Wednesday, December 4, 2013

Canine Influenza

Canine Influenza is a respiratory infection caused by a highly contagious virus. The virus easily spreads from one dog to another via air and/or contact with infected objects.
Canine influenza has been traced as a mutation from the virus causing equine influenza in horses. The initial infection began in Florida on a greyhound racetrack in 2004 (though some researchers suspect even earlier cases). It rapidly traveled through other dog race tracks, animal shelters, and veterinary facilities, reaching dogs throughout much of the United States before it was even truly recognized.
Because this is such a new infectious agent, most dogs have no natural immunity against this virus. Hence, the majority of dogs exposed will become actively infected.


Dogs infected with canine influenza develop varying degrees of coughing, nasal discharge, fever, and decline in attitude and appetite. Indeed, initially these are the same symptoms seen with other upper respiratory infections, often referred to as “kennel cough.”

For those dogs that have only mild signs of canine influenza, they should recover within a week or two, though the cough may still persist for two to three weeks.

Some dogs, however, become seriously ill and may develop additional infections in the lungs. When these secondary bacterial infections occur, the resulting pneumonia may cause severe respiratory complications and even death. A hemorrhagic (bloody) pneumonia has become a hallmark to the fatalities of canine influenza.


Since many upper respiratory illnesses have similar clinical signs, it is difficult for the veterinarian to initially diagnose the cause. Canine influenza can be easily confused especially with bordetella, the bacterial “kennel cough.” The cough associated with canine influenza, however, often sounds more moist than bordetella’s dry cough.
Unfortunately, at this time, there is no simple diagnostic test for canine influenza. Blood samples can be taken during and after the illness to identify the immunological protection the patient develops. Though, it may confirm the diagnosis, this process takes several weeks and certainly cannot impact the treatment plans during those first few days of illness.
The history, physical examination, and progression of the disease despite antibiotics and cough suppressants usually become sufficient for the veterinarian to make a presumptive “diagnosis” of canine influenza.
During the course of treatment, the veterinarian will need to perform a variety of additional tests. Chest radiographs, complete blood counts, and blood chemistries allow the doctor to assess the status of the patient’s condition and treat accordingly.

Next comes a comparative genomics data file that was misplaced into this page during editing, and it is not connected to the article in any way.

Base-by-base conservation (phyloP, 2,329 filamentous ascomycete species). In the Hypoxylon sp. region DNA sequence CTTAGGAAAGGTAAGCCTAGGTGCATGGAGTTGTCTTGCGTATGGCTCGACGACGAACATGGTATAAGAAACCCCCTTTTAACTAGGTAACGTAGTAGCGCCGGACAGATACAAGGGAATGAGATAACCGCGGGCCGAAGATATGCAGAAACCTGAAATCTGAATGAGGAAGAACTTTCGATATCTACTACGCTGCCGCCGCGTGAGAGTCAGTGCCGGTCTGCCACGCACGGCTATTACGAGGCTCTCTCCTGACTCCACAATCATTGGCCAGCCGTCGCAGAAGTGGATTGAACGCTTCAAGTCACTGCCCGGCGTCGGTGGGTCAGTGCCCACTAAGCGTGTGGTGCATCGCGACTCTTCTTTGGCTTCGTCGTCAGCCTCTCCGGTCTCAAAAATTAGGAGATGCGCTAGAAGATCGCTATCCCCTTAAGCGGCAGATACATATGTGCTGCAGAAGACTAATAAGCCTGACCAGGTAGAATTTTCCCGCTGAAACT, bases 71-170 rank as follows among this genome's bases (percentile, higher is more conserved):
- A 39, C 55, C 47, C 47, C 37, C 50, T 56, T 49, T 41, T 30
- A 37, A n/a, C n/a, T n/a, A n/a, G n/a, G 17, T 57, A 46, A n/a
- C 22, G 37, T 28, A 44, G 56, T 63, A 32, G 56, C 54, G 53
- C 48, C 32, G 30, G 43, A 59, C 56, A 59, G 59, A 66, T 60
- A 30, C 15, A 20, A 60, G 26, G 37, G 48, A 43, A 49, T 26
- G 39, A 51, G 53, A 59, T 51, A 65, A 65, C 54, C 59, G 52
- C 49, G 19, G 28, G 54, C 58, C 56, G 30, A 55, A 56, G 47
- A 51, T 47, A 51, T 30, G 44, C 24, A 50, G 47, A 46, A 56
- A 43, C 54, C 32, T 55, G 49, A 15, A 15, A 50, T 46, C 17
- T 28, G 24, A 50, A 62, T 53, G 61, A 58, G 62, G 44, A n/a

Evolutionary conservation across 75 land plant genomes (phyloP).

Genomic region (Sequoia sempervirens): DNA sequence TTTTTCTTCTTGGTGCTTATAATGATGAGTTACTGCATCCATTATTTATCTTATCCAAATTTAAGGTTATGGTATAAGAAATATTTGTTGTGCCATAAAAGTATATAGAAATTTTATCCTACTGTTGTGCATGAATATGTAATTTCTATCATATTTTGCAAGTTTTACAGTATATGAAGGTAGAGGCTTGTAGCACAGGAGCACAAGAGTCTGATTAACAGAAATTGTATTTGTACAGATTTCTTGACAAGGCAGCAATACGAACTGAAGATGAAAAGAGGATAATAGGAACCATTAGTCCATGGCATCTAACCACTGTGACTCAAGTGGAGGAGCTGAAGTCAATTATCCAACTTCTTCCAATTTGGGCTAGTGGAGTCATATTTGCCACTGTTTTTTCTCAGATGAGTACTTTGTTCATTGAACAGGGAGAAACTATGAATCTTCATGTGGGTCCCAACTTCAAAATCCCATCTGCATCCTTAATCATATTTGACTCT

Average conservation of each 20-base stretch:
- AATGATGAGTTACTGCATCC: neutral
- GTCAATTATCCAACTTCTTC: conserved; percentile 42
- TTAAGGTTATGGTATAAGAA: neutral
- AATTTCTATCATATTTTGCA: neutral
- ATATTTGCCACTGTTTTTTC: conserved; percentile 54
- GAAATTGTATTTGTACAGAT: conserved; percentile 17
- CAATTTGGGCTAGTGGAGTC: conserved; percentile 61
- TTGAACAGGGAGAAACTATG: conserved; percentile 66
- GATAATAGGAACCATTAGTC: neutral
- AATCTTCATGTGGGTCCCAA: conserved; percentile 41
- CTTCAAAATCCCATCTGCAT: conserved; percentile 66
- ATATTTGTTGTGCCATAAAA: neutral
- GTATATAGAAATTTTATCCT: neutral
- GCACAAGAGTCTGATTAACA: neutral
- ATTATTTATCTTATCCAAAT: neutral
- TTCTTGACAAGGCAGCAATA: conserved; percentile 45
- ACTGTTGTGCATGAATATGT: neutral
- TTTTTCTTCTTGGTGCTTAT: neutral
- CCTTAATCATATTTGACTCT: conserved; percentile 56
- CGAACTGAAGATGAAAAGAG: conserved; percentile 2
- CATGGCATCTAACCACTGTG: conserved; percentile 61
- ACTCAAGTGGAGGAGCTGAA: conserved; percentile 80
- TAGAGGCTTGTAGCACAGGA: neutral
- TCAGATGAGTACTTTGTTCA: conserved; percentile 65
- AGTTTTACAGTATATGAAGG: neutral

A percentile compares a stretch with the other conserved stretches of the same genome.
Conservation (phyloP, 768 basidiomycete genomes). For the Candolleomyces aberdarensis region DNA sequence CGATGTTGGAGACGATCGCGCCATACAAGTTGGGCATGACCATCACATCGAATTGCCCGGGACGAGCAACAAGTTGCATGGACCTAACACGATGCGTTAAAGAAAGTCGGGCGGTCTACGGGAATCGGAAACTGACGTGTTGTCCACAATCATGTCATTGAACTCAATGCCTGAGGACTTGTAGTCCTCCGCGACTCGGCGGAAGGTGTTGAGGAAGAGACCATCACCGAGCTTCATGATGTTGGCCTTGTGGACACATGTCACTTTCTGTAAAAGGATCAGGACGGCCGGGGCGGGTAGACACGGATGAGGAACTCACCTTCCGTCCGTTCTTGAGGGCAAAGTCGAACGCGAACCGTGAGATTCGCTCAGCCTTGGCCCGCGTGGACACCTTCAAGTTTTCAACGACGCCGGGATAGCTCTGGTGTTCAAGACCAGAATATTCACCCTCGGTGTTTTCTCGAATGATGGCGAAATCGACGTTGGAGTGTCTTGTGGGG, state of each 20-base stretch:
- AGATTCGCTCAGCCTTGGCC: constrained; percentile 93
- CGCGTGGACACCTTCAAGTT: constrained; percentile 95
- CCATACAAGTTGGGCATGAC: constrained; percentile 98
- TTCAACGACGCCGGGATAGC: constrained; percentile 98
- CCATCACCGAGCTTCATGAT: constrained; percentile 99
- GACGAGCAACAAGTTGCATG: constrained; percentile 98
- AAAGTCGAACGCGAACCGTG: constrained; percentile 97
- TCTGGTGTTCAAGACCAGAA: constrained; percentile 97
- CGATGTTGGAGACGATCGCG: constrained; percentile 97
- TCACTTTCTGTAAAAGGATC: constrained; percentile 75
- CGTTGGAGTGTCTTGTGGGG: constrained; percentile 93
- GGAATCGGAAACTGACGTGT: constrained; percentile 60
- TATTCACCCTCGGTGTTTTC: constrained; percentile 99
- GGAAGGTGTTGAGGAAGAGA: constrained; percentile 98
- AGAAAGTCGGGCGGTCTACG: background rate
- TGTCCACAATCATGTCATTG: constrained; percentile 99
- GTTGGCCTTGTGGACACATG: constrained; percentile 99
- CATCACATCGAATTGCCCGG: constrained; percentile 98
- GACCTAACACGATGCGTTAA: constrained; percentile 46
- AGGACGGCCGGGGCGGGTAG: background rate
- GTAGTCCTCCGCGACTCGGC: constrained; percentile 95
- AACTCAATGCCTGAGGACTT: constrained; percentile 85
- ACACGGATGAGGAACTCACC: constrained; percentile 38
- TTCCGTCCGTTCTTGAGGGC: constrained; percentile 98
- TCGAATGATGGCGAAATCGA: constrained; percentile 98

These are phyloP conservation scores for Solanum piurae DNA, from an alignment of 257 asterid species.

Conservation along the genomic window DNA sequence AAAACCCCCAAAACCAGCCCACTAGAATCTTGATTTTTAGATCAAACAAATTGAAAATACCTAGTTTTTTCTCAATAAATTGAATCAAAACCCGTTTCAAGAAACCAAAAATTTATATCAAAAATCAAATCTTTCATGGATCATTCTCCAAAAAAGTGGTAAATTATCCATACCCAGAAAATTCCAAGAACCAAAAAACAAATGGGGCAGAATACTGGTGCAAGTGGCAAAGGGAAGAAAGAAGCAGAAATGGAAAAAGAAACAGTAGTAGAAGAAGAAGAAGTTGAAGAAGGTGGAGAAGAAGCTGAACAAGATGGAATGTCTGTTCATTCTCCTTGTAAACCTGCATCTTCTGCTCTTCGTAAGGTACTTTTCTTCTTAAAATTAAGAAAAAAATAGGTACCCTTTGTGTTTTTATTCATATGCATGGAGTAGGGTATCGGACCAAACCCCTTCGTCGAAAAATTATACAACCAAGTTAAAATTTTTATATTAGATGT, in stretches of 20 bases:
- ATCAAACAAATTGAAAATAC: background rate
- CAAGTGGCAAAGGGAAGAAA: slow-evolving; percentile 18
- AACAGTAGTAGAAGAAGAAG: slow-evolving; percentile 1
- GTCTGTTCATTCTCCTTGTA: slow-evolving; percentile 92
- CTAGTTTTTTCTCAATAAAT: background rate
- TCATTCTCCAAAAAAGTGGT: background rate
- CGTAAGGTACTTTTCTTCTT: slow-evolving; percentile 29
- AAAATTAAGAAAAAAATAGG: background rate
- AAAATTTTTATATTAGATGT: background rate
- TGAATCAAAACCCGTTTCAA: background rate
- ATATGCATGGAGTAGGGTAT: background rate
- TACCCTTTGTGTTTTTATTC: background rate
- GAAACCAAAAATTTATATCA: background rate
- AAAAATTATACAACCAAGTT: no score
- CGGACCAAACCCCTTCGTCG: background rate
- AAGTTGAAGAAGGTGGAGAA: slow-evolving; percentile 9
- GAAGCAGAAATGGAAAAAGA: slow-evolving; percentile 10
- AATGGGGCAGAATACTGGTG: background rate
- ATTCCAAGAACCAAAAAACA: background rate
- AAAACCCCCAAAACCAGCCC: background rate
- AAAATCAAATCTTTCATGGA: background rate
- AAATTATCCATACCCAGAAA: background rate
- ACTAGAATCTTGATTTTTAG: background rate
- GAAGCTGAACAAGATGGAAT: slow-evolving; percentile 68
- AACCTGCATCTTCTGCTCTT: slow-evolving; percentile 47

For dogs with only mild signs of canine influenza, they should recover within a week or two, though the cough may still persist for two to three weeks.


If you suspect your dog is showing signs of a respiratory infection, schedule an examination with your veterinarian as soon as possible. Rapid shallow breaths, unwillingness to lie down, or holding the elbows unusually extended away from the body are all indications of labored breathing.
If you feel your dog is having difficulty breathing, treat it as an emergency. Contact your veterinary facility immediately for recommendations for the fastest assistance for your dog.
As with most mild cases of upper respiratory infections, the majority of dogs infected with canine influenza respond mainly to the “tincture of time.” Most infected dogs should recuperate within one to two weeks, with a lingering cough for an additional one to two weeks.
Unfortunately, antibiotics have no effect against viruses and there is no veterinary approved antiviral drug at this time. Your veterinarian, however, may recommend antibiotics in hopes of preventing or reducing further complications. Your dog may also be prescribed cough suppressants for comfort. Keep your veterinarian updated if your dog is not improving within a day or two or if his health worsens.
If a dog develops the severe form of canine influenza and progresses to pneumonia, hospitalization with supportive care will substantially increase the chances for recovery. Intravenous fluids, antibiotics, and possibly oxygen therapy will be needed until the body can recover. Such intensive care may be needed for a week or more with full recovery taking another two to three weeks or more. Unfortunately, some dogs, regardless of treatment, may not recover and die.


Preventing canine influenza or any other “kennel cough” relies on the same principles as humans trying to avoid the common cold. Prevention depends on minimizing exposure to the virus. Unfortunately, infected dogs can be contagious to others even several days before showing signs themselves. This makes prevention even more difficult.
One of the obvious, but, most effective preventive is to keep your dog away from other dogs exhibiting obvious signs of a respiratory illness — coughing, sneezing, nasal discharge. Always wash your hands and, if you suspect infection, perhaps even change your clothes after you have handled another dog. Do not let your dog contact any items that may have been exposed to an infected dog.
Bleach or any kennel approved disinfectants can be used to effectively clean areas against the canine influenza virus.
A new canine influenza has been shown to control the spread of influenza and minimize the impact. This effective and safe vaccine, Nobivac® Canine Flu H3N8, is licensed by the USDA and can be provided by your veterinarian. In addition, follow your veterinarian’s guidelines for more preventive measures that may be pertinent to your area and/or your specific lifestyle.

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